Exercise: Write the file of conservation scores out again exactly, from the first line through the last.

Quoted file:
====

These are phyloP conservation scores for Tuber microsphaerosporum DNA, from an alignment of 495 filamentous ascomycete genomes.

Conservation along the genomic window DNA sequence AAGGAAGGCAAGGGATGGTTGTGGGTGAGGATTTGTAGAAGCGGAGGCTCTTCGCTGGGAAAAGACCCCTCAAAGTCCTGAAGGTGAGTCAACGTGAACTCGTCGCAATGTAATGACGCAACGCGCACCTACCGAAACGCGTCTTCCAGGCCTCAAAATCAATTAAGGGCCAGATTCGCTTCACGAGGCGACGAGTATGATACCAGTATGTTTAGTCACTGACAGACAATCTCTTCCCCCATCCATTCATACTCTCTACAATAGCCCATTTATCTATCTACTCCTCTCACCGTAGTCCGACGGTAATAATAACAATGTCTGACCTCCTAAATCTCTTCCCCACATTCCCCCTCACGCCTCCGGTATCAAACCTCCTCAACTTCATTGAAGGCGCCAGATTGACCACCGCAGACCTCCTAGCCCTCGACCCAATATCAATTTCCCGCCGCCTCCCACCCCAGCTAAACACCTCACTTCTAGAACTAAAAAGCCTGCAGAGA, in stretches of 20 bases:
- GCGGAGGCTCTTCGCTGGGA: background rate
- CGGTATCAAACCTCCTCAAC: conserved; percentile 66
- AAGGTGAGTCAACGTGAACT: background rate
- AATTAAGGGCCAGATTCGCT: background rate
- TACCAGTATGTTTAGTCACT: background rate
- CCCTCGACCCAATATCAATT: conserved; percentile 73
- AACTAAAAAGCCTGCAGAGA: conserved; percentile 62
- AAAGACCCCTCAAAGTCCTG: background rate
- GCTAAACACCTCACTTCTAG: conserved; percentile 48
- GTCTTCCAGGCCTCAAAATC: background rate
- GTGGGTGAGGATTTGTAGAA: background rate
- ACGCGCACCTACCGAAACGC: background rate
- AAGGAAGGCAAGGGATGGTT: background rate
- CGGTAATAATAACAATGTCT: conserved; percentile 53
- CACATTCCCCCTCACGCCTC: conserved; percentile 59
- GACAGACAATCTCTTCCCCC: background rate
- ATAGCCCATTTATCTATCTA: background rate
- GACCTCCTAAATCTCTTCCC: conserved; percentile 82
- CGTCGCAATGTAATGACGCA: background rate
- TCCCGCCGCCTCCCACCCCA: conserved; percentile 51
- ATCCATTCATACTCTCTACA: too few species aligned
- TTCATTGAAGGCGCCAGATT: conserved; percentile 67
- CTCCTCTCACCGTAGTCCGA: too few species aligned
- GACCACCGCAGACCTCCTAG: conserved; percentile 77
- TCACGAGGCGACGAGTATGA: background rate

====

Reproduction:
These are phyloP conservation scores for Tuber microsphaerosporum DNA, from an alignment of 495 filamentous ascomycete genomes.

Conservation along the genomic window DNA sequence AAGGAAGGCAAGGGATGGTTGTGGGTGAGGATTTGTAGAAGCGGAGGCTCTTCGCTGGGAAAAGACCCCTCAAAGTCCTGAAGGTGAGTCAACGTGAACTCGTCGCAATGTAATGACGCAACGCGCACCTACCGAAACGCGTCTTCCAGGCCTCAAAATCAATTAAGGGCCAGATTCGCTTCACGAGGCGACGAGTATGATACCAGTATGTTTAGTCACTGACAGACAATCTCTTCCCCCATCCATTCATACTCTCTACAATAGCCCATTTATCTATCTACTCCTCTCACCGTAGTCCGACGGTAATAATAACAATGTCTGACCTCCTAAATCTCTTCCCCACATTCCCCCTCACGCCTCCGGTATCAAACCTCCTCAACTTCATTGAAGGCGCCAGATTGACCACCGCAGACCTCCTAGCCCTCGACCCAATATCAATTTCCCGCCGCCTCCCACCCCAGCTAAACACCTCACTTCTAGAACTAAAAAGCCTGCAGAGA, in stretches of 20 bases:
- GCGGAGGCTCTTCGCTGGGA: background rate
- CGGTATCAAACCTCCTCAAC: conserved; percentile 66
- AAGGTGAGTCAACGTGAACT: background rate
- AATTAAGGGCCAGATTCGCT: background rate
- TACCAGTATGTTTAGTCACT: background rate
- CCCTCGACCCAATATCAATT: conserved; percentile 73
- AACTAAAAAGCCTGCAGAGA: conserved; percentile 62
- AAAGACCCCTCAAAGTCCTG: background rate
- GCTAAACACCTCACTTCTAG: conserved; percentile 48
- GTCTTCCAGGCCTCAAAATC: background rate
- GTGGGTGAGGATTTGTAGAA: background rate
- ACGCGCACCTACCGAAACGC: background rate
- AAGGAAGGCAAGGGATGGTT: background rate
- CGGTAATAATAACAATGTCT: conserved; percentile 53
- CACATTCCCCCTCACGCCTC: conserved; percentile 59
- GACAGACAATCTCTTCCCCC: background rate
- ATAGCCCATTTATCTATCTA: background rate
- GACCTCCTAAATCTCTTCCC: conserved; percentile 82
- CGTCGCAATGTAATGACGCA: background rate
- TCCCGCCGCCTCCCACCCCA: conserved; percentile 51
- ATCCATTCATACTCTCTACA: too few species aligned
- TTCATTGAAGGCGCCAGATT: conserved; percentile 67
- CTCCTCTCACCGTAGTCCGA: too few species aligned
- GACCACCGCAGACCTCCTAG: conserved; percentile 77
- TCACGAGGCGACGAGTATGA: background rate